The recent transnational wave of destruction that was caused by the earthquake-induced tsunamis in South East Asia has raised the issue of global justice in terms of the rights of victims to expect aid relief and the moral responsibility of the rest of the world to provide it. In this paper I will discuss the issue of global ethics in terms of positive rights that people have to assistance from others when they cannot provide such assistance themselves. The (...) main object of the paper is to demonstrate that positive rights are universal and global in scope and cannot therefore be restricted by any national, religious, cultural or other social boundaries. Such rights provide a rational and ethical foundation for global justice that is cosmopolitan. The argument for the position offered in the paper will be broadly based on the moral philosophy of Alan Gewirth.1. (shrink)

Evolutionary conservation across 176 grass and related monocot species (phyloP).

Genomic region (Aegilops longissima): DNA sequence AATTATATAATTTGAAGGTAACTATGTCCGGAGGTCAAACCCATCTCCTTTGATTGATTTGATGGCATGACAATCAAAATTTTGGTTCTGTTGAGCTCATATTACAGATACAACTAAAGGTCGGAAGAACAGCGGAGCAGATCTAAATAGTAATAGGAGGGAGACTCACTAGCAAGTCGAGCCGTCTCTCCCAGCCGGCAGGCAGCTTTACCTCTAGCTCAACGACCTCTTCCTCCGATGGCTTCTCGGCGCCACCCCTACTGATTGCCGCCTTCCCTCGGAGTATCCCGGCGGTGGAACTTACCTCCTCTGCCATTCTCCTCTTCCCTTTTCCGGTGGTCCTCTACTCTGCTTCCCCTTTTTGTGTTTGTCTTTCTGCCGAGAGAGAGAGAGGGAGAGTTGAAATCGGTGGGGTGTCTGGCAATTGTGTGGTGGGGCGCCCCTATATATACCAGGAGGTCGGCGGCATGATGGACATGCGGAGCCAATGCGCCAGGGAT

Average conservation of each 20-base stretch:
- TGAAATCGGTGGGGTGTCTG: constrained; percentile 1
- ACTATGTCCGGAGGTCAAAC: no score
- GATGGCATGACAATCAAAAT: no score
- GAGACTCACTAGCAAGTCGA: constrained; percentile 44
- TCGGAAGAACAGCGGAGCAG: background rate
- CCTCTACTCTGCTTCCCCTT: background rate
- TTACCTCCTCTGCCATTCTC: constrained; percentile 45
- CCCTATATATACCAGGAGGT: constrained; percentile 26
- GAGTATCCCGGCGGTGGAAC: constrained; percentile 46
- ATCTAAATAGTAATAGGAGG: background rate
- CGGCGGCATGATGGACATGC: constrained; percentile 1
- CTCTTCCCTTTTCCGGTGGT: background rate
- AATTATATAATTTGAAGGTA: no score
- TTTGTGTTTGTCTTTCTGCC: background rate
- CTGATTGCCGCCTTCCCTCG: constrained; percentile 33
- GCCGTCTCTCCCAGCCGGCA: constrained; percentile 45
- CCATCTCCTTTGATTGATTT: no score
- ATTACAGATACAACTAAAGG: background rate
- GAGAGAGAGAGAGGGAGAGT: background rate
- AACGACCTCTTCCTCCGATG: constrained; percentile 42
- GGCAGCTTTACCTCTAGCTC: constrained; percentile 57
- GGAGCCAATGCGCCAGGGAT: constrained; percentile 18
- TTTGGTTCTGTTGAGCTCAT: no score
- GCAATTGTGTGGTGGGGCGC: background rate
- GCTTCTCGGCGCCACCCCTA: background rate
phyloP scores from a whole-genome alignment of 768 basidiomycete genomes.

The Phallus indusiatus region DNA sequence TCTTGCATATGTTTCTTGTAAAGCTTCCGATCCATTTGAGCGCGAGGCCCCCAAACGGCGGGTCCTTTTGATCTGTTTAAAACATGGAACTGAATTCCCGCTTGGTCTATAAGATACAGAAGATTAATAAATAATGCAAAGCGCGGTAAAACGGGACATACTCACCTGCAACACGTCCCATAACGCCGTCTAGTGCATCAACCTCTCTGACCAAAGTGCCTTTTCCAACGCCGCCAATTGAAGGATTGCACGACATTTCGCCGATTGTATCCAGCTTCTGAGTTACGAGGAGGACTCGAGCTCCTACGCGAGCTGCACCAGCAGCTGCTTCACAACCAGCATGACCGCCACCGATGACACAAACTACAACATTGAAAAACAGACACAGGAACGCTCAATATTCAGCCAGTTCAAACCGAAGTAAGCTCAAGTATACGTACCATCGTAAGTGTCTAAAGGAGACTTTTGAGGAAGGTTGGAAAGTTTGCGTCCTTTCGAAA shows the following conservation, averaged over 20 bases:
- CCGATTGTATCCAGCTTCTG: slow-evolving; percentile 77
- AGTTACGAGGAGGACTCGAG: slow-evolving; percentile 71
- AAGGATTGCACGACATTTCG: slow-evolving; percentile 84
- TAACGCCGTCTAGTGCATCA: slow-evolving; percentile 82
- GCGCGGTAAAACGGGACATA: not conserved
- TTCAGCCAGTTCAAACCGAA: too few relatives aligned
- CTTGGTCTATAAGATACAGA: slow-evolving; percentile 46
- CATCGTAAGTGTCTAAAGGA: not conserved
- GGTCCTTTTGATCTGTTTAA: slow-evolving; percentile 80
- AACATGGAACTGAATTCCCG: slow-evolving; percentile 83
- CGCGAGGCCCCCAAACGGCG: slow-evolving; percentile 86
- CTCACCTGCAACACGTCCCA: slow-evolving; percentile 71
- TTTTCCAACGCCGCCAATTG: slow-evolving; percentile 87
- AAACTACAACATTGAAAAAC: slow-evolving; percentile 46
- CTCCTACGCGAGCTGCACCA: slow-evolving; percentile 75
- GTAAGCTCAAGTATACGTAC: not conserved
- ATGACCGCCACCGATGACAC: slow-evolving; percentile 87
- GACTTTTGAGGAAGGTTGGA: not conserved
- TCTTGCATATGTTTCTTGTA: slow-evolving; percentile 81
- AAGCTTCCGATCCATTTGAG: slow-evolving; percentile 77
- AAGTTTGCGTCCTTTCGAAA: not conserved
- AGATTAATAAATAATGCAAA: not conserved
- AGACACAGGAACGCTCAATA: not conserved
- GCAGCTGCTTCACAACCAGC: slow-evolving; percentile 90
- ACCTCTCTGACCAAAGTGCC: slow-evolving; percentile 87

The article presents a verbal and mathematical model of medium-term business cycles (with a characteristic period of 7–11 years) known as Juglar cycles. The model takes into account a number of approaches to the analysis of such cycles; in the meantime it also takes into account some of the authors' own generalizations and additions that are important for understanding the internal logic of the cycle, its variability and its peculiarities in the present-time conditions. The authors argue that the most important (...) cause of cyclical crises stems from strong structural disproportions that develop during economic booms. These are not only disproportions between different economic sectors, but also disproportions between different societal subsystems; at present these are also disproportions within the World System as a whole. The proposed model of business cycle is based on its subdivision into four phases: – recovery phase (which could be subdivided into the start sub-phase and the acceleration sub-phase); – upswing/prosperity/expansion phase (which could be subdivided into the growth sub-phase and the boom/overheating sub-phase); – recession phase (within which one may single out the crash/bust/acute crisis subphase and the downswing sub-phase); – depression/stagnation phase (which we could subdivide into the stabilization subphase and the breakthrough sub-phase). The article provides a detailed qualitative description of macroeconomic dynamics at all the phases; it specifies driving forces of cyclical dynamics and the causes of transition from one phase to another (including psychological causes); a special attention is paid to the turning point from the peak of overheating to the acute crisis, as well as to the turning point from the downswing to recovery. The proposed mathematical model of Juglar cycle takes into account the following effects that are typical for the market economy: • positive feedbacks between various economic processes; • presence of a certain inertia, time lags in reactions of the economic subsystem to the change in conditions; • amplification by the financial subsystem of positive feedbacks and time lags in the economic subsystem; • excessive reaction to changing conditions during the acute crisis sub-phase. The authors suggest that the current crisis turns out to be rather similar to classical Juglar crises; however, there is also a significant difference, as the current crisis occurs at a truly global scale. Yet, due to this truly global scale of the current crisis, the possibilities of regulation with the national state's measures have turned out to be ineffective,whereas the suprastate regulation of financial processes hardly exists. It is shown that all these have led to the reproduction of the current crisis according to a classical Juglar scenario. (shrink)